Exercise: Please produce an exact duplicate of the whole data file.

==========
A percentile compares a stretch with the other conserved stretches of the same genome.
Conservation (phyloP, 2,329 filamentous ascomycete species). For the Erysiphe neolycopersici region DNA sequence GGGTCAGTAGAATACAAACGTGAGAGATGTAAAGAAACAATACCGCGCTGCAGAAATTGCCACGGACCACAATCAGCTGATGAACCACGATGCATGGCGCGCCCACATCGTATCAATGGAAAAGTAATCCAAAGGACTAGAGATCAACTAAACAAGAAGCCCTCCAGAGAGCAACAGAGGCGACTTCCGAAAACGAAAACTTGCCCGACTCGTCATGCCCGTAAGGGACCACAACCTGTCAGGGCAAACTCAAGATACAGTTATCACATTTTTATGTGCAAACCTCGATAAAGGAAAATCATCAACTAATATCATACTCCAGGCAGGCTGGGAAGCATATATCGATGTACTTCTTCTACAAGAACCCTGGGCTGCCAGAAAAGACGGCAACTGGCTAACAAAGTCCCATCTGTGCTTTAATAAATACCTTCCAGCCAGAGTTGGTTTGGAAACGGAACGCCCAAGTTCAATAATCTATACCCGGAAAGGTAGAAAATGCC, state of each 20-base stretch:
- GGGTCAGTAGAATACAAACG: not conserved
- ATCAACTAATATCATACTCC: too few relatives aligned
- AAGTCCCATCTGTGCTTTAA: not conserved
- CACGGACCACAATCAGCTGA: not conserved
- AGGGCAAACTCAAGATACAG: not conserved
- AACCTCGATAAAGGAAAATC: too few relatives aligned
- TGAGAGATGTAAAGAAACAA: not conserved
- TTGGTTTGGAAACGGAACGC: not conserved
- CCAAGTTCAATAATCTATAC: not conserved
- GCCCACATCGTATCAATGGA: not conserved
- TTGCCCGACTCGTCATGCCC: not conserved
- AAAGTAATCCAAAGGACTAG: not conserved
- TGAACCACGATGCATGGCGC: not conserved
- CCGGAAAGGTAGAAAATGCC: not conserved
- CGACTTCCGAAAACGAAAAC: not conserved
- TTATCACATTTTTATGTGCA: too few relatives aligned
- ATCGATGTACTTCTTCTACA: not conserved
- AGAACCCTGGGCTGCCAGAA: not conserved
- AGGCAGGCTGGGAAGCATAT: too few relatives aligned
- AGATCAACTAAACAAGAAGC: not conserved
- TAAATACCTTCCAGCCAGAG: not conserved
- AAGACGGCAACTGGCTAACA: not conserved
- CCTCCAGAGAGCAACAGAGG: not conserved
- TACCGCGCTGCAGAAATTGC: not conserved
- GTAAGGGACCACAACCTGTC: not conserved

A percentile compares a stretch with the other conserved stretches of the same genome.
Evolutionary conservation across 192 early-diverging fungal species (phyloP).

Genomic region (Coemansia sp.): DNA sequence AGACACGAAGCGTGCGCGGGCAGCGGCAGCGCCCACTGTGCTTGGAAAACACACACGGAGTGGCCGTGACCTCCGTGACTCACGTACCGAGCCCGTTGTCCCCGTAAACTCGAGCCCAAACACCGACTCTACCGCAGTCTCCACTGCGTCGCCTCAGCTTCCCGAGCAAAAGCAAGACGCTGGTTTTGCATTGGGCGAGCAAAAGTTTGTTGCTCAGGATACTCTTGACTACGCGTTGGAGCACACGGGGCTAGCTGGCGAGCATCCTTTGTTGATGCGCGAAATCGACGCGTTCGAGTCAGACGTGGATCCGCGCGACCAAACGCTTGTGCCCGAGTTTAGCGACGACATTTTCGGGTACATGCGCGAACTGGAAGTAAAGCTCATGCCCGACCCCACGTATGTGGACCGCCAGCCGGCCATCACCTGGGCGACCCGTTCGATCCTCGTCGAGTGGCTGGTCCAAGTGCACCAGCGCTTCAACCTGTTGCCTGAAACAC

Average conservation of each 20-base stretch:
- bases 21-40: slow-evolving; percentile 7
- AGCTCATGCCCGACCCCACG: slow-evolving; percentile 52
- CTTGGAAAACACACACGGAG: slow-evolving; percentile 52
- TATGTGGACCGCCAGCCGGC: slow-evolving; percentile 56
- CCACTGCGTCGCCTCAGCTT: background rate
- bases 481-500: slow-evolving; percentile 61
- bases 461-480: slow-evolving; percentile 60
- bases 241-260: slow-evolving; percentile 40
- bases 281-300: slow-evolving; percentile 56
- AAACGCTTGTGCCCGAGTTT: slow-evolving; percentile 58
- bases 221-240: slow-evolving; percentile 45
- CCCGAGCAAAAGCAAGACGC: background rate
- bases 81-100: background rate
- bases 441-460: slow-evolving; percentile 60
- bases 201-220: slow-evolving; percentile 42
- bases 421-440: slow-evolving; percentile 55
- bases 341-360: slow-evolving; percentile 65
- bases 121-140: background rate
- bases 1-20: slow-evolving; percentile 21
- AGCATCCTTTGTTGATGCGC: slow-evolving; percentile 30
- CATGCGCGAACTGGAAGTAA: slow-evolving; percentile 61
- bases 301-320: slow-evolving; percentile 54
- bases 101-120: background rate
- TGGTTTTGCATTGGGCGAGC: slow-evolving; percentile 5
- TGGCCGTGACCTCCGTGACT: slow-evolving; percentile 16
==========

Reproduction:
A percentile compares a stretch with the other conserved stretches of the same genome.
Conservation (phyloP, 2,329 filamentous ascomycete species). For the Erysiphe neolycopersici region DNA sequence GGGTCAGTAGAATACAAACGTGAGAGATGTAAAGAAACAATACCGCGCTGCAGAAATTGCCACGGACCACAATCAGCTGATGAACCACGATGCATGGCGCGCCCACATCGTATCAATGGAAAAGTAATCCAAAGGACTAGAGATCAACTAAACAAGAAGCCCTCCAGAGAGCAACAGAGGCGACTTCCGAAAACGAAAACTTGCCCGACTCGTCATGCCCGTAAGGGACCACAACCTGTCAGGGCAAACTCAAGATACAGTTATCACATTTTTATGTGCAAACCTCGATAAAGGAAAATCATCAACTAATATCATACTCCAGGCAGGCTGGGAAGCATATATCGATGTACTTCTTCTACAAGAACCCTGGGCTGCCAGAAAAGACGGCAACTGGCTAACAAAGTCCCATCTGTGCTTTAATAAATACCTTCCAGCCAGAGTTGGTTTGGAAACGGAACGCCCAAGTTCAATAATCTATACCCGGAAAGGTAGAAAATGCC, state of each 20-base stretch:
- GGGTCAGTAGAATACAAACG: not conserved
- ATCAACTAATATCATACTCC: too few relatives aligned
- AAGTCCCATCTGTGCTTTAA: not conserved
- CACGGACCACAATCAGCTGA: not conserved
- AGGGCAAACTCAAGATACAG: not conserved
- AACCTCGATAAAGGAAAATC: too few relatives aligned
- TGAGAGATGTAAAGAAACAA: not conserved
- TTGGTTTGGAAACGGAACGC: not conserved
- CCAAGTTCAATAATCTATAC: not conserved
- GCCCACATCGTATCAATGGA: not conserved
- TTGCCCGACTCGTCATGCCC: not conserved
- AAAGTAATCCAAAGGACTAG: not conserved
- TGAACCACGATGCATGGCGC: not conserved
- CCGGAAAGGTAGAAAATGCC: not conserved
- CGACTTCCGAAAACGAAAAC: not conserved
- TTATCACATTTTTATGTGCA: too few relatives aligned
- ATCGATGTACTTCTTCTACA: not conserved
- AGAACCCTGGGCTGCCAGAA: not conserved
- AGGCAGGCTGGGAAGCATAT: too few relatives aligned
- AGATCAACTAAACAAGAAGC: not conserved
- TAAATACCTTCCAGCCAGAG: not conserved
- AAGACGGCAACTGGCTAACA: not conserved
- CCTCCAGAGAGCAACAGAGG: not conserved
- TACCGCGCTGCAGAAATTGC: not conserved
- GTAAGGGACCACAACCTGTC: not conserved

A percentile compares a stretch with the other conserved stretches of the same genome.
Evolutionary conservation across 192 early-diverging fungal species (phyloP).

Genomic region (Coemansia sp.): DNA sequence AGACACGAAGCGTGCGCGGGCAGCGGCAGCGCCCACTGTGCTTGGAAAACACACACGGAGTGGCCGTGACCTCCGTGACTCACGTACCGAGCCCGTTGTCCCCGTAAACTCGAGCCCAAACACCGACTCTACCGCAGTCTCCACTGCGTCGCCTCAGCTTCCCGAGCAAAAGCAAGACGCTGGTTTTGCATTGGGCGAGCAAAAGTTTGTTGCTCAGGATACTCTTGACTACGCGTTGGAGCACACGGGGCTAGCTGGCGAGCATCCTTTGTTGATGCGCGAAATCGACGCGTTCGAGTCAGACGTGGATCCGCGCGACCAAACGCTTGTGCCCGAGTTTAGCGACGACATTTTCGGGTACATGCGCGAACTGGAAGTAAAGCTCATGCCCGACCCCACGTATGTGGACCGCCAGCCGGCCATCACCTGGGCGACCCGTTCGATCCTCGTCGAGTGGCTGGTCCAAGTGCACCAGCGCTTCAACCTGTTGCCTGAAACAC

Average conservation of each 20-base stretch:
- bases 21-40: slow-evolving; percentile 7
- AGCTCATGCCCGACCCCACG: slow-evolving; percentile 52
- CTTGGAAAACACACACGGAG: slow-evolving; percentile 52
- TATGTGGACCGCCAGCCGGC: slow-evolving; percentile 56
- CCACTGCGTCGCCTCAGCTT: background rate
- bases 481-500: slow-evolving; percentile 61
- bases 461-480: slow-evolving; percentile 60
- bases 241-260: slow-evolving; percentile 40
- bases 281-300: slow-evolving; percentile 56
- AAACGCTTGTGCCCGAGTTT: slow-evolving; percentile 58
- bases 221-240: slow-evolving; percentile 45
- CCCGAGCAAAAGCAAGACGC: background rate
- bases 81-100: background rate
- bases 441-460: slow-evolving; percentile 60
- bases 201-220: slow-evolving; percentile 42
- bases 421-440: slow-evolving; percentile 55
- bases 341-360: slow-evolving; percentile 65
- bases 121-140: background rate
- bases 1-20: slow-evolving; percentile 21
- AGCATCCTTTGTTGATGCGC: slow-evolving; percentile 30
- CATGCGCGAACTGGAAGTAA: slow-evolving; percentile 61
- bases 301-320: slow-evolving; percentile 54
- bases 101-120: background rate
- TGGTTTTGCATTGGGCGAGC: slow-evolving; percentile 5
- TGGCCGTGACCTCCGTGACT: slow-evolving; percentile 16